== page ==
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What is bottom-up testing?

Kainat Asif

Integration testing is used to test two or more modules that are unit tested together as a group. There are four types of integration testing:

  • Big-bang testing
  • Bottom-up testing
  • Top-down testing
  • Sandwich testing

Bottom-up testing

Bottom-up testing is a type of integration testing that integrates modules from the bottom first and then moves upward in the control flow graph until all modules are tested. Bottom-up testing is also called inductive reasoning.

Driver

Driver is a temporary module that is used to call the interface procedures of the module to be tested and report the results. Drivers are used in bottom-up testing to simulate the caller module for a module to be tested.

Advantages of bottom-up testing

  • Disjoint subsystems can be tested simultaneously.

  • Useful for integration testing of object-oriented systems, real-time systems, and systems with strict performance requirements.

  • Lower modules can be tested even if their caller modules are not developed yet using drivers.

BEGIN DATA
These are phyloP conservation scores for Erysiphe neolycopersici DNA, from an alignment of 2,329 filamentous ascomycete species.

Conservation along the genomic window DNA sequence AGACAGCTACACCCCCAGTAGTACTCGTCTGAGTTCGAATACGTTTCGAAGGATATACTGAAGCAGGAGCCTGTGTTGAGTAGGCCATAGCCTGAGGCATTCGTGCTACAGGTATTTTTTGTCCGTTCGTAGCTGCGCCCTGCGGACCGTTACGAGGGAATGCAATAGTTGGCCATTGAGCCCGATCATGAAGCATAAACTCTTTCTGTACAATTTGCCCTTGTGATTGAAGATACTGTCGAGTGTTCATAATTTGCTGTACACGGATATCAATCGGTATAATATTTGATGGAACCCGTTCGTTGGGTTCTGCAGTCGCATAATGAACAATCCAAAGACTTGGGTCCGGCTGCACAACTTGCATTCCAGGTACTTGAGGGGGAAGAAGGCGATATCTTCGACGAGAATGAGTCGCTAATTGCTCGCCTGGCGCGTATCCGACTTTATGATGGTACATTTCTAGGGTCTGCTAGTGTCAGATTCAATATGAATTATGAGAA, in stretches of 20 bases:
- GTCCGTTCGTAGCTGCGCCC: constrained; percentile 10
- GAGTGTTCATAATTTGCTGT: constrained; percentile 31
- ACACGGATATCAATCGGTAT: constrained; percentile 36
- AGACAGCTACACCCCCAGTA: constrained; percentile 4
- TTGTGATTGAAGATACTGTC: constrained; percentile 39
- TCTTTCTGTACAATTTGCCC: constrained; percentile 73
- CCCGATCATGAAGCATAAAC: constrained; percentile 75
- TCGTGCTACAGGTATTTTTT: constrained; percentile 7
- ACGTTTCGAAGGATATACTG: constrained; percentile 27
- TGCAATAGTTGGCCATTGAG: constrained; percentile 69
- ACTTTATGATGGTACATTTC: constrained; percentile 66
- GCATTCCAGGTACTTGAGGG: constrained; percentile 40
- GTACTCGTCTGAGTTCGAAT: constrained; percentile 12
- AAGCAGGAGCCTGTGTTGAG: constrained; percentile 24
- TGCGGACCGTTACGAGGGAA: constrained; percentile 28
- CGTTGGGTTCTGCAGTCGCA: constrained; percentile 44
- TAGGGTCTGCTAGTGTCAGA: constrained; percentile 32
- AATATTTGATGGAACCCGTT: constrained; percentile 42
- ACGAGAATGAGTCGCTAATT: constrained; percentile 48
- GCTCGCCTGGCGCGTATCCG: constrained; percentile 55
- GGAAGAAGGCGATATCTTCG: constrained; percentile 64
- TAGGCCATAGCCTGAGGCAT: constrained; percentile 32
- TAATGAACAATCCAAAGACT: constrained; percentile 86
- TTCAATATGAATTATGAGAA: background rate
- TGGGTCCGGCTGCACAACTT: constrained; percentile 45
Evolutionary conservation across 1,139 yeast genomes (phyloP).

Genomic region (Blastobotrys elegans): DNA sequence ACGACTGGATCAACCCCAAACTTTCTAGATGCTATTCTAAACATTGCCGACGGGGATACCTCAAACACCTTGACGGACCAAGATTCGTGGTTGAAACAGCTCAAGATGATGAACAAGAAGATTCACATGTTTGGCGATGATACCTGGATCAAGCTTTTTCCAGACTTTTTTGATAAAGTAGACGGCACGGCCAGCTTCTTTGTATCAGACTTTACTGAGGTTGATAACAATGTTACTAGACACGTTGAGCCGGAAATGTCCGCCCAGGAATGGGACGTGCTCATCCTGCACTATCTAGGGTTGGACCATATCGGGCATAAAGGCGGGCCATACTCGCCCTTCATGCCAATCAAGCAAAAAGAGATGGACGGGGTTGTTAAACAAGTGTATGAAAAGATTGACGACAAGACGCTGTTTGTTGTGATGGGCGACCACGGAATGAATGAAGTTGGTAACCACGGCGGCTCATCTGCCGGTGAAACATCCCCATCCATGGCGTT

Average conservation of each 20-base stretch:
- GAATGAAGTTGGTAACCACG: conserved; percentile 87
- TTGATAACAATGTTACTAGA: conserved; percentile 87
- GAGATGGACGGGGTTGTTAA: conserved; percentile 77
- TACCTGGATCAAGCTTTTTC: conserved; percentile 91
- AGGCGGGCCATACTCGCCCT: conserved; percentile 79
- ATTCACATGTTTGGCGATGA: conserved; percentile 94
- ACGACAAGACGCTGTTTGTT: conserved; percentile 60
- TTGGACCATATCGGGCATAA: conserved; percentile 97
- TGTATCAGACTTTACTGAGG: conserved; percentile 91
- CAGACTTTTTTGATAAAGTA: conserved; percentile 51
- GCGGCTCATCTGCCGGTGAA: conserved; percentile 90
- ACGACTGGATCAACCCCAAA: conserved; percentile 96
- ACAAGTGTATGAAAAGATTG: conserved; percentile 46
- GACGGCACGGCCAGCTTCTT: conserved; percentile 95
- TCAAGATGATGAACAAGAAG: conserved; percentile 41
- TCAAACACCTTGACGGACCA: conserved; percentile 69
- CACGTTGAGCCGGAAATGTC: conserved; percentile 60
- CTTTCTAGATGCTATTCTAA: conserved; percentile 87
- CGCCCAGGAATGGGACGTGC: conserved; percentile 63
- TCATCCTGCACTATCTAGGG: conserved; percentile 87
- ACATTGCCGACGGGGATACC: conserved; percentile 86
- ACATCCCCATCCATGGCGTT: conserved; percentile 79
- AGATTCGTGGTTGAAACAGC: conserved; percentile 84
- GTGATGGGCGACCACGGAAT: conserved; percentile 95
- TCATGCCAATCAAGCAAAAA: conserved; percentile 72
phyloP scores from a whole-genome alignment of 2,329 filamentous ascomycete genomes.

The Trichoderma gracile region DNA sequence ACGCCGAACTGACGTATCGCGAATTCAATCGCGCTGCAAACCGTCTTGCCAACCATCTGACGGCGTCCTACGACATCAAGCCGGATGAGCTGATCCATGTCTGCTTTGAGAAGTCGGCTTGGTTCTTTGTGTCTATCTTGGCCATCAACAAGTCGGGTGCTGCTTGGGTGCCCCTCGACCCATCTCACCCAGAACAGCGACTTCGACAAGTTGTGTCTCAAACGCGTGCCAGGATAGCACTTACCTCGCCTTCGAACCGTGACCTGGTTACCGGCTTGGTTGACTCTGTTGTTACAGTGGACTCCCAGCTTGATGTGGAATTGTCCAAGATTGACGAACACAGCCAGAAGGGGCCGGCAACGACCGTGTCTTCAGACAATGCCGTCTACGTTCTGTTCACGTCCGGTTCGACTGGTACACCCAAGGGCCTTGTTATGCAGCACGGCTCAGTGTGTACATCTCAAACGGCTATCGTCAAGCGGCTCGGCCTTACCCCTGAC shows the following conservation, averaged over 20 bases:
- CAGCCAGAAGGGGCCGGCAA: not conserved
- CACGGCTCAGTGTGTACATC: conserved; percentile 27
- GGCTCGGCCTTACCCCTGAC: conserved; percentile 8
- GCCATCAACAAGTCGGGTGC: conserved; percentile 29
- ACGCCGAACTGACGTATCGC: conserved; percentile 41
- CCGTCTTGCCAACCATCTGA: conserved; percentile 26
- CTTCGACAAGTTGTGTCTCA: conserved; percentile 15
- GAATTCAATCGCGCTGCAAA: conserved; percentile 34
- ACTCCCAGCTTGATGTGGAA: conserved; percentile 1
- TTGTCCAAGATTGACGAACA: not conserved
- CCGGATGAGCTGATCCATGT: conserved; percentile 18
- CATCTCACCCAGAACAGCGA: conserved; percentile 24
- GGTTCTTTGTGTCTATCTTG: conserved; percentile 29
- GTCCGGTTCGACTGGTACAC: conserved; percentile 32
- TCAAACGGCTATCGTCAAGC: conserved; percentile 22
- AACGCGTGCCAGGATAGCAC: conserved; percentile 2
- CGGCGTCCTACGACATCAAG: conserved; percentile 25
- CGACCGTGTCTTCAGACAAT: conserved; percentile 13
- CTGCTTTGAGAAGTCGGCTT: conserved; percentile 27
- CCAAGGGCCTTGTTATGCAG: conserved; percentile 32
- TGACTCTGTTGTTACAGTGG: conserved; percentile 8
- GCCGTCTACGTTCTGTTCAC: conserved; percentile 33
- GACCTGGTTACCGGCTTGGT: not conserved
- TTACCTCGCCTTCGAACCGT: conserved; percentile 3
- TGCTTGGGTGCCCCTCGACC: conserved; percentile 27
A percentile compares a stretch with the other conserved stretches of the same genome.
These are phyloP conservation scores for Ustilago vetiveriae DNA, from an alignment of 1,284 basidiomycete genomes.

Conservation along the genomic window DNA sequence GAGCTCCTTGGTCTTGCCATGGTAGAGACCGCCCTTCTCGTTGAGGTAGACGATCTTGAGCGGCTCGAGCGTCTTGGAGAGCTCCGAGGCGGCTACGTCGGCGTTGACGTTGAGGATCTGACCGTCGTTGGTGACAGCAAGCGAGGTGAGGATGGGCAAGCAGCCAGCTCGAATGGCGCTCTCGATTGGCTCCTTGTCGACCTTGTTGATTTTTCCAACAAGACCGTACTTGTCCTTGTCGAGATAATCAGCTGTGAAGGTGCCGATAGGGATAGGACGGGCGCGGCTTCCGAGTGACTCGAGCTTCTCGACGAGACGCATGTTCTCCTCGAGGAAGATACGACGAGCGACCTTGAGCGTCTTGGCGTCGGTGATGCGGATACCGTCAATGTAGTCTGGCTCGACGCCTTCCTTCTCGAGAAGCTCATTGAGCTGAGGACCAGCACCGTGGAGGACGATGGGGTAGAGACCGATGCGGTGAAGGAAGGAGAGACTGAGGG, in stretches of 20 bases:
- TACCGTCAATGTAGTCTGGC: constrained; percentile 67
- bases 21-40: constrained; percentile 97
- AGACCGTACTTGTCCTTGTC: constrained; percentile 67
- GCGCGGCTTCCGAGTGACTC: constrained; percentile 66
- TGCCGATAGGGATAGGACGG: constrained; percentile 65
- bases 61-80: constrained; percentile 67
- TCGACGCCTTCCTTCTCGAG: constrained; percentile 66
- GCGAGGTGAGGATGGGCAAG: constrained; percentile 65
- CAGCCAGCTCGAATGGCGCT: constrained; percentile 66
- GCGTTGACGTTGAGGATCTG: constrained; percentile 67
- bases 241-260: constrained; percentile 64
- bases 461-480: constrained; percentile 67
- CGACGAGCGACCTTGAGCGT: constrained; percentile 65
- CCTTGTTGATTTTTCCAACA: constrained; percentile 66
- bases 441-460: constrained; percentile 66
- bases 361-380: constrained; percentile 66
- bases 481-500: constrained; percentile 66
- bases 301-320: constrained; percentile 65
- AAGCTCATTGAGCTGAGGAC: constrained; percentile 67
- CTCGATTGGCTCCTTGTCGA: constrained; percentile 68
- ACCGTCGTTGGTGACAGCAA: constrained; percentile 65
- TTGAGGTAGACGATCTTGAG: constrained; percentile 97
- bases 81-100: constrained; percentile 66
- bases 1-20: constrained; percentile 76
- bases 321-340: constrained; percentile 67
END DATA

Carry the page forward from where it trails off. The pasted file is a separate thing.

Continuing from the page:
Disadvantages of bottom-up testing

  • If a large number of subsystems exist at the same level, bottom-up testing becomes similar to big-bang testing.

  • The whole system integrated together is tested last.

  • Driver modules are needed.

Examples

Example 1

Consider the control flow graph of a system shown below:

Bottom-up testing

The integration testing of the system shown above using the bottom-up approach will be as follows:

  • Session 1: B, Driver(A)
  • Session 2: C, Driver(A)
  • Session 3: A, B, C

Explanation

  • Session 1: Module B will be tested with the driver of module A.
  • Session 2: Module C will be tested with the driver of module A.
  • Session 3: Modules A, B, and C will be tested together.

Example 2

Consider the control flow graph of a system shown below:

Bottom-up testing

The integration testing of the system shown above using the bottom-up approach will be as follows:

  • Session 1: E, Driver(B)
  • Session 2: F, Driver(B)
  • Session 3: E, F, Driver(B)
  • Session 4: G, Driver(D)
  • Session 5: H, Driver(D)
  • Session 6: G, H, Driver(D)
  • Session 7: E, F, B, Driver(A)
  • Session 8: C, Driver(A)
  • Session 9: G, H, D, Driver(A)
  • Session 10: A, B, C, D, E, F, H

Explanation

  • Session 1: Module E will be tested with the driver of module B.
  • Session 2: Module F will be tested with the driver of module B.
  • Session 3: Modules E and F will be tested with the driver of module B.
  • Session 4: Module G will be tested with the driver of module D.
  • Session 5: Module H will be tested with the driver of module D.
  • Session 6: Modules G and H will be tested with the driver of module D.
  • Session 7: Modules E, F, and B will be tested with the driver of module A.
  • Session 8: Module C will be tested with the driver of module A.
  • Session 9: Modules G, H, and D will be tested with the driver of module A.
  • Session 10: All modules will be tested together.

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